The Stranger's Journal
Not a journal, not a stranger. A true story that's over, now.
Feb. 14, 20—
A person doesn't fall on hard times—hard times fall on a person. Hard times fall on a person like a drunk falls on a sober person at a party: without thought, escaping injury, and with little memory of it the next day. Meanwhile, the person on whom the drunk fell has a bruised hip, a broken finger, and a shirt that has to be thrown away because the stains can't be washed out of it.
When hard times fell on me, his drunker cousin came to see what was going on, and also fell on me. Then the hostess of the party, who hadn't been monitoring her intake of champagne punch throughout the course of the evening, tried to sort things out between me and the drunk and his drunker cousin, and she fell on me, too.
Hard times came close to suffocating me, damn near killed me.
Being poor but free is exactly like being poor and being in jail: unbelievably monotonous, with very little happiness and lots of desperation.
Every once in a while you might wake up on a Saturday morning and realize that the electricity will be on for another month, that you don't have to worry for another couple weeks about whether you're actually going to scrape together your rent money, that you don't have to worry about going to work or getting dressed or even taking a shower if you don't feel like it.
More often than not, though, you are happier with a routine of chores and tasks like washing clothes, cleaning the bathroom, going grocery shopping at the cheapest store in town with a budget of maybe twenty or twenty-five dollars that cannot be breached without inciting a financial catastrophe later in the week.
Routine is a form of consolation, proof that there are pockets of your fucked up existence that still command and receive effort that only a sane person could perform on a regular basis.
And every now and then, you welcome a lazy Sunday when you will make one big, delicious meal, the leftovers of which you hope you can stretch out over the next seven days, and the dreadful place where you live will be warm from the oven and will smell like food cooking, and these small things make you content to have the Out of Africa soundtrack on repeat for most of the day because it's familiar and soothing and makes you feel as young and free of your current burdens as you were when you saw the movie for the first time, never imagining that your life would turn out the way it did.
The way it turned out is full of nights lying awake because your rent is late and payday is a week away and the electricity bill is due soon and the amount of it will be so much crazier this time because the ancient baseboard heaters in your drafty, cold apartment run constantly without actually making you any warmer but to turn them off would reduce your living space to the status of a walk-in meat market cooler.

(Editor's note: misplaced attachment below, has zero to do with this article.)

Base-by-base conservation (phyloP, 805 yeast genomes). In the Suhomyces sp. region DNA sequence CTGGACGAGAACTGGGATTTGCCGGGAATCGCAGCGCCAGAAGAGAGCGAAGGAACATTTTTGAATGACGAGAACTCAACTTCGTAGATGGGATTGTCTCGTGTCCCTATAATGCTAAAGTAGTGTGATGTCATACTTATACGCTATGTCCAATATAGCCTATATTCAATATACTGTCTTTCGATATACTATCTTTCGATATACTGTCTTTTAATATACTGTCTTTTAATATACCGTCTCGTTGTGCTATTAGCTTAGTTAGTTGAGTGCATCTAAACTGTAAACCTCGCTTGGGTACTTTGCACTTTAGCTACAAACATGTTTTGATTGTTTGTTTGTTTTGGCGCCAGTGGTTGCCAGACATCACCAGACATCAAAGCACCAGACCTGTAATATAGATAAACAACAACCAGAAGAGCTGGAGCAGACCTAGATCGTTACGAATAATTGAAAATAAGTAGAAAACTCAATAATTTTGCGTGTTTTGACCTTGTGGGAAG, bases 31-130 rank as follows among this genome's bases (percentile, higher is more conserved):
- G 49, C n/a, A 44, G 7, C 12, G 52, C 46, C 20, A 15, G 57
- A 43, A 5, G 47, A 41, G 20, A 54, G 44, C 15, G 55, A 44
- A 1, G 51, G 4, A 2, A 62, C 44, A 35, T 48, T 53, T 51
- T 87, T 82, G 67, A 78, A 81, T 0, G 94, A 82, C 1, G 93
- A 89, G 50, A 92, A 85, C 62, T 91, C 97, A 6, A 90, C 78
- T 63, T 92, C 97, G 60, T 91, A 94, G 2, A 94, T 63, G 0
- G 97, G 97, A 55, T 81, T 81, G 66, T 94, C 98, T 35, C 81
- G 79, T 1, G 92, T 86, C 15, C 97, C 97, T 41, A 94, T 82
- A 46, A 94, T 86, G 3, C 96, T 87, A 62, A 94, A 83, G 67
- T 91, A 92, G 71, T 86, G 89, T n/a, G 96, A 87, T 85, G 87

And there is hunger, and when there isn't actual hunger, there is boredom to the point of screaming that you will probably have to eat buttered angel hair pasta or kidney beans on toast for the third, fourth, maybe fifth night in a row. You don't have any furniture except a footstool and a lawn chair, and this makes lying on the couch and watching TV to escape your hunger and boredom impossible because you have no couch and you have no TV.
And even though you distract yourself from sorrow and rumination by dusting every day and sweeping the floors every evening, you still find yourself noticing a certain film of dinginess from the permanent mist of despair that escapes your pores and settles on the walls and light fixtures and book spines surrounding you.
All of this is a thousand times worse when you can trace your being in such a situation to each and every bad decision you've ever made in your life, the most recent of which was that you fell in love with another person so deeply and so completely that you had called her The One, then sold all your furniture to move in with her and used every bit of your scant income to help with the expenses of cohabitation, and eventually found out that you were not her One and that it was time to move on with nothing but your books and footstool and lawn chair to show for the years you thought everyone was very happy but nobody really was.
So all the nights you lie awake worrying about how you're going to survive your current situation are made even more terrible by the sharp edges of your broken heart trying to poke their way out of your chest and through your night shirt so that when you get out of bed for the third time to go to the bathroom because it's so goddamn late, you will then step on those shards of broken heart and bleed, bleed, bleed without the blessed release of crying out or falling into what would be the mercy of unconsciousness.